The Bombay High Court has ruled that holding a minor’s hands and unzipping one’s pants in front of a minor will not fall under the definition of sexual assault under the Protection of Children from Sexual Offences Act, Live Law reported on Thursday. However, such acts would constitute as “sexual harassment” under Section 354-A(1)(i) of the Indian Penal Code, the Nagpur Bench of the court said.

A bench of Justice Pushpa Ganediwala was hearing a criminal appeal filed against the conviction and sentence given to a 50-year-old man for molesting a five-year-old girl. Since the offence in the current case was against a child who is below 12 years, the Sessions Court said the act was “aggravated sexual assault” punishable under Section 10 of POCSO. He was sentenced to five years in prison and the judge imposed a fine of Rs 25,000 with a default simple imprisonment for 6 months.

A complaint was filed by the child’s mother, who said she saw the accused with his pants unzipped and holding her daughter’s hands. The mother also said the child informed her that the man removed his penis from his pants and asked her to come to bed to sleep.

The order was given by the same judge who acquitted a man found guilty of assault under POCSO on the grounds that groping without “skin-to-skin contact” does not constitute as sexual assault. The accused had allegedly taken a 12-year-old to his house on the pretext of giving her a guava, and had pressed her breast and attempted to remove her clothes.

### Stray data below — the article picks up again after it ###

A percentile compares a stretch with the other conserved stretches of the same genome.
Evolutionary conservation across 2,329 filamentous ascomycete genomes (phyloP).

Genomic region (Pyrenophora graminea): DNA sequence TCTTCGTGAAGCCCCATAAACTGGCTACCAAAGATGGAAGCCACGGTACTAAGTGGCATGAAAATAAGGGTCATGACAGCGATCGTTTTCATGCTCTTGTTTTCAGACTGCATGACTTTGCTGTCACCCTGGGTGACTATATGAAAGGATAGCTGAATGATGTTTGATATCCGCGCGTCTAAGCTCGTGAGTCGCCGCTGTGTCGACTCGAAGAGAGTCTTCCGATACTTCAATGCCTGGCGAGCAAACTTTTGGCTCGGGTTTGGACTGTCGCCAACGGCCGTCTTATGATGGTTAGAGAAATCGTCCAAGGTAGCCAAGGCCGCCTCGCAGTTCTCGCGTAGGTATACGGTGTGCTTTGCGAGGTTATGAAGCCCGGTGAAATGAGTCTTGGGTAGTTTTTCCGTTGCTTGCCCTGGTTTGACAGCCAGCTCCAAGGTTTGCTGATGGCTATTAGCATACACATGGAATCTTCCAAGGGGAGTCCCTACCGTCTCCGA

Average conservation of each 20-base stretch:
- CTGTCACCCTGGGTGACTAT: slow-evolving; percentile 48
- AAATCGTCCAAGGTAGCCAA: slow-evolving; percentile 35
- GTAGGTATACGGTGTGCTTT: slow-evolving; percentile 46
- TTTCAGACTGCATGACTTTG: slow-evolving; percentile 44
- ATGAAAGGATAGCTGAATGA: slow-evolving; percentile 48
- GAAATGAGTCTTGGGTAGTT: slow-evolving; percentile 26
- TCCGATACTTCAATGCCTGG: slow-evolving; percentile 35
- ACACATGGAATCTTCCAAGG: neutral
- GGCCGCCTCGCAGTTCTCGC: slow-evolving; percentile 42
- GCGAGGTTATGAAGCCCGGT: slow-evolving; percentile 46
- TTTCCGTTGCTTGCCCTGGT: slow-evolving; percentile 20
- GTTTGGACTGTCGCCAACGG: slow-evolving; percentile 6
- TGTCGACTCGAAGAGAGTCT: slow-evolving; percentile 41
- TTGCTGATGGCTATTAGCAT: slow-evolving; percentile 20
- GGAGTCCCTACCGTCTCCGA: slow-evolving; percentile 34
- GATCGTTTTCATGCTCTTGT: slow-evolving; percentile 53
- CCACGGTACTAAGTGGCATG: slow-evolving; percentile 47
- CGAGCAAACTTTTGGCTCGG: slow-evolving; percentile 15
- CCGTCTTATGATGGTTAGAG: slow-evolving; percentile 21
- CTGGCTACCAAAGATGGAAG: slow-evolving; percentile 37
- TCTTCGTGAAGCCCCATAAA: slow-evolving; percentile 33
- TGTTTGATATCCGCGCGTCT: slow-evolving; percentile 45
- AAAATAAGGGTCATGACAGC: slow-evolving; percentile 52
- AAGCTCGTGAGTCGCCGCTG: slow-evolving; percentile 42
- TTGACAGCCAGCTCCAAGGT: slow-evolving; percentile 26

Justice Ganediwala, like in the last order, again noted that Section 7 of the POCSO Act states, “Whoever, with sexual intent touches the vagina, penis, anus or breast of the child or makes the child touch the vagina, penis, anus or breast of such person or any other person, or does any other act with sexual intent which involves physical contact without penetration, is said to commit sexual assault.”

The judge said according to the definition of “sexual assault”, a “physical contact with sexual intent [and] without penetration” is an essential ingredient for the offence. As the accused did not touch the private parts of the girl, the High Court said the act would fall under the ambit of the third part of the definition “any other act with sexual intent which involves physical contact without penetration”.

“The acts of ‘holding the hands of the prosecutrix’, or ‘opened zip of the pant’ as has been allegedly witnessed by PW-1, in the opinion of this court, does not fit in the definition of ‘sexual assault’,” the bench said.

The Supreme Court on Wednesday put on hold the January 19 order passed by Justice Ganediwala after Attorney General KK Venugopal made a special mention in court, saying the High Court decision would set a “very dangerous precedent” to punish sexual offenders.

On January 25, the National Commission for Protection of Child Rights had implored the Maharashtra government to file an urgent appeal against the Bombay High Court’s interpretation of what constitutes as sexual assault of a minor. The children’s rights body said the language of the judgement needed to be reviewed at the earliest as it was derogatory to the minor.

Several activists and child rights bodies had criticised the judgement, terming it “absolutely unacceptable, outrageous and obnoxious”.